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Double the fun: twin needle quilting with decorative stitches

 

Over the last week we have examined some basic techniques for machine quilting using various sizes and types of SCHMETZ twin needles.

Though we have used both a walking foot and a darning foot the only stitch we used up until now is our straight stitch.

 

This sewing machine is prepared with a walking foot and twin needle in place for quilting fun. But check our previous post on how to use a twin needle with a free motion or darning foot.
This sewing machine is prepared with a walking foot and twin needle in place for quilting fun. But check our previous post on how to use a twin needle with a free motion or darning foot.

 

It’s time to double the fun!

In this final installment of everything you ever wanted to know about quilting with a twin needle we’re using our sewing machine’s decorative stitches.

 

Even simple decorative stitches look complex when stitched with a twin needle
Even simple decorative stitches look complex when stitched with a twin needle

 

Preparing your machine for decorative stitching

A walking foot is essential to help the decorative stitches feed evenly.

Many machines have walking feet with bases that can be changed for different kinds of stitching.

The ideal machine set-up would be to have one of these with a bottom plate designed for decorative stitching.

If this is not possible then a traditional open toe walking foot will work.

Activate your machine’s internal setting for twin needle quilting if required.

Though the wider twin needles can be used for decorative stitching they can limit the amount of side to side motion that your machine is able to do. This will sometimes have the effect of flattening out the stitch.

A 2.5 or smaller twin needle will work well for decorative stitching.

To start, we’ll use some standard construction stitches and make them decorative!

A simple zigzag stitch will take on new beauty when used for twin needle quilting.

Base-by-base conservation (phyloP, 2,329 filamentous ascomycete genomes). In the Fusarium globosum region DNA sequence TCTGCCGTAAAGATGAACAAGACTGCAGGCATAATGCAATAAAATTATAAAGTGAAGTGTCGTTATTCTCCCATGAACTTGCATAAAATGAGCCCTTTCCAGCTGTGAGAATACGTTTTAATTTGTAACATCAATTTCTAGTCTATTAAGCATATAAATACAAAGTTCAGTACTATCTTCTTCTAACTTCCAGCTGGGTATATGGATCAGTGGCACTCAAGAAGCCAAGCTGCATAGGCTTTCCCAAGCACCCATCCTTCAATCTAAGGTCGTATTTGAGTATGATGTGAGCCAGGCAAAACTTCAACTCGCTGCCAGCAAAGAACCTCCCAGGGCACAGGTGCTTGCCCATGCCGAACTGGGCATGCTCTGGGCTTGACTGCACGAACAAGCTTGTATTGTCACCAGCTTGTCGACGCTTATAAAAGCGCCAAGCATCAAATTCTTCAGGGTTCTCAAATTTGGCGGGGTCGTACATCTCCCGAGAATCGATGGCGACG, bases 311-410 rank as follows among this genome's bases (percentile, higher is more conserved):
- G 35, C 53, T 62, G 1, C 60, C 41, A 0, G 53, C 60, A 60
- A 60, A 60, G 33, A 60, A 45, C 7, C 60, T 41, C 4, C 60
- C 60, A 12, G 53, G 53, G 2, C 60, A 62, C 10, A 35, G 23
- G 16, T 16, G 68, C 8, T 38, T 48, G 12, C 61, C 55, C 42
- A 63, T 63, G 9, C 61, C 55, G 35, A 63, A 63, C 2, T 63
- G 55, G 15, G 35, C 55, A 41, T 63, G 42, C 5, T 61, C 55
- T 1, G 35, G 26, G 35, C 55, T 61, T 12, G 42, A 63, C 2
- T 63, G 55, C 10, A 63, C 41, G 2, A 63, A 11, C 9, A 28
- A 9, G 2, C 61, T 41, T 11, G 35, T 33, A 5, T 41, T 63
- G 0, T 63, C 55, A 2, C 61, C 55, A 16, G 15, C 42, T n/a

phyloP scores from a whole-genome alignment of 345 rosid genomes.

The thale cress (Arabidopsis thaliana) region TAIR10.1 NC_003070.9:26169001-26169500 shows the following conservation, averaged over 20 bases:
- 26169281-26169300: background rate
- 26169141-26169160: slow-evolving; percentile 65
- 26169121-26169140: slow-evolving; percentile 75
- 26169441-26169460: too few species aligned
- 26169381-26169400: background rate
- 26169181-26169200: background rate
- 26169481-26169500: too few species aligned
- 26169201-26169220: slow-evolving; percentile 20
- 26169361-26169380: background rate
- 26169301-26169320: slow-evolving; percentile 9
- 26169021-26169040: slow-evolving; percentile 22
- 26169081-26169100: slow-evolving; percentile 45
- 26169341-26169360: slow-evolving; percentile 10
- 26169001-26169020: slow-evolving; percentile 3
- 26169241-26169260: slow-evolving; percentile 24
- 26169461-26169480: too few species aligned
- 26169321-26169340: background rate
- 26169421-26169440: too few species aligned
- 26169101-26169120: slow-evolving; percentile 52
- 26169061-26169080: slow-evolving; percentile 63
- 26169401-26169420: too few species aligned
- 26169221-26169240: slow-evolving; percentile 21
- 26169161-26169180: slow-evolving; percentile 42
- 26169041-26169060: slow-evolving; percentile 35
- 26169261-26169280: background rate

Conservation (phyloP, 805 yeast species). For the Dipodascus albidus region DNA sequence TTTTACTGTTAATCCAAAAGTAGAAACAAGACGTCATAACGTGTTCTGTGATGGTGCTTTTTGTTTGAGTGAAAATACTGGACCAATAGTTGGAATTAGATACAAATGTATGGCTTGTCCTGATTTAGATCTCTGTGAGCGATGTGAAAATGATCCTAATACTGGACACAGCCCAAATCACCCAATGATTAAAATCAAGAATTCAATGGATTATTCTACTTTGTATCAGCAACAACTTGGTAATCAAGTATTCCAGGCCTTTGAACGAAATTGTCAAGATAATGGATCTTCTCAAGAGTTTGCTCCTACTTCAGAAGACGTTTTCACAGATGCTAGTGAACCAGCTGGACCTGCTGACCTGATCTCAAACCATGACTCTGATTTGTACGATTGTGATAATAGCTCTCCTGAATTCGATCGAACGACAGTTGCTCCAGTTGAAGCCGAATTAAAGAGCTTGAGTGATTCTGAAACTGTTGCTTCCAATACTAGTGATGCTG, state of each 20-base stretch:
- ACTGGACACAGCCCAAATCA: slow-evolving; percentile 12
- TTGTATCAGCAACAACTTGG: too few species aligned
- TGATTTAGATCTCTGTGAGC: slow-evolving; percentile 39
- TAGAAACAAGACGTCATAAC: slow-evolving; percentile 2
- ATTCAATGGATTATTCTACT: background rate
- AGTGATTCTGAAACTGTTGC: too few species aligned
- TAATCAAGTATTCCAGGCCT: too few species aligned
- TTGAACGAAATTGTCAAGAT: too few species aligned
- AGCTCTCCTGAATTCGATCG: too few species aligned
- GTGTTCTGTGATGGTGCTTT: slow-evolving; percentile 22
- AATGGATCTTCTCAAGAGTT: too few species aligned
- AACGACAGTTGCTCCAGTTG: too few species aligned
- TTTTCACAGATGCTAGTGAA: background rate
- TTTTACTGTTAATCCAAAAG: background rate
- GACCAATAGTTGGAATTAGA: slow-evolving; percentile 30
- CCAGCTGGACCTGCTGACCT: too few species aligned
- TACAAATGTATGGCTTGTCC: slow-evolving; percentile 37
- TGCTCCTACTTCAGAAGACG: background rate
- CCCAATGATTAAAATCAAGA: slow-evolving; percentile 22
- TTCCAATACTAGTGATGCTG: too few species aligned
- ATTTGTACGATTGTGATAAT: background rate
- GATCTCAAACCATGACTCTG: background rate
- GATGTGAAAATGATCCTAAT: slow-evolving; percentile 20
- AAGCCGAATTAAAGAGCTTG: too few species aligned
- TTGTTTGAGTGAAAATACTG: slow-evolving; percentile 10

This is a side motion, machine stitched zig zag not to be confused with the false zigzag created by the bobbin thread when sewing with a twin needle.

This one is stitched with a 4.0 twin needle.

 

A single zig zag takes on new beauty
A single zig zag takes on new beauty

 

A three step zigzag does exactly that. This is a construction stitch used to finish raw edges or build in stretch.

Doesn’t it look amazing as a decorative twin needle quilting stitch?

 

A three step zig zag stitched with a 1.6 twin needle
A three step zig zag stitched with a 1.6 twin needle

 

TIPs for using decorative stitches

Most decorative stitches have a certain amount of side to side motion.

Try to stick to the somewhat simpler more open stitches for quilting with your twin needle and walking foot.

Dense stitches such as satin stitch combinations can be stitched through batting but may require tension, foot pressure or stitch width adjustments for optimum stitching.

If your machine doesn’t have a twin needle setting it’s best to un-thread your machine and turn the flywheel manually through one stitch repeat to be sure that the stitch setting isn’t too wide for your chosen needle.

Go slow and guide very gently allowing your machine to feed the stitch.

The pattern repeat will be more even this way and you’ll have fewer skipped stitches.

Skipped stitches are usually caused by going too fast or a dull needle.

 

Decorative stitches look amazing stitched with a twin needle
Decorative stitches look amazing stitched with a twin needle

 

As in our previous post don’t be afraid to flip your quilt over and stitch upside down for a differentlook.

 

For something different stitch decorative stitches upside down
For something different stitch decorative stitches upside down

 

All you really need to get good at quilting using a twin needle is the tips in this week-long tutorial, time to explore the varieties of stitching and SCHMETZ twin needle as a trusted tool.

Enjoy!

 

A variety of SCHMETZ twin needles appropriate to quilting
A variety of SCHMETZ twin needles appropriate to quilting

 

 

This is part 5 of 5 in this series.
Go back to part 4: The modern flair of twin needle quilting – embrace the zigzag

Julie Plotniko is a quilting teacher, blogger and designer from Vancouver Island in British Columbia, Canada. Teaching for almost 40 years, recent credits include Quilt Canada 2016 and 2017, many quilt guilds and groups throughout Canada and CreativFestival Sewing and Craft Shows in Victoria, Abbotsford and Toronto. When not on the road Julie works and teaches at Snip & Stitch Sewing Center in Nanaimo, BC. Her favorite things include free motion quilting (standard bed and mid-arm machines), precision piecing, scrap quilting, machine embroidery, blogging, designing and of course teaching. Julie believes that to see a student go from tentative beginnings to having confidence in themselves and their abilities is one of the greatest rewards that life has to offer.

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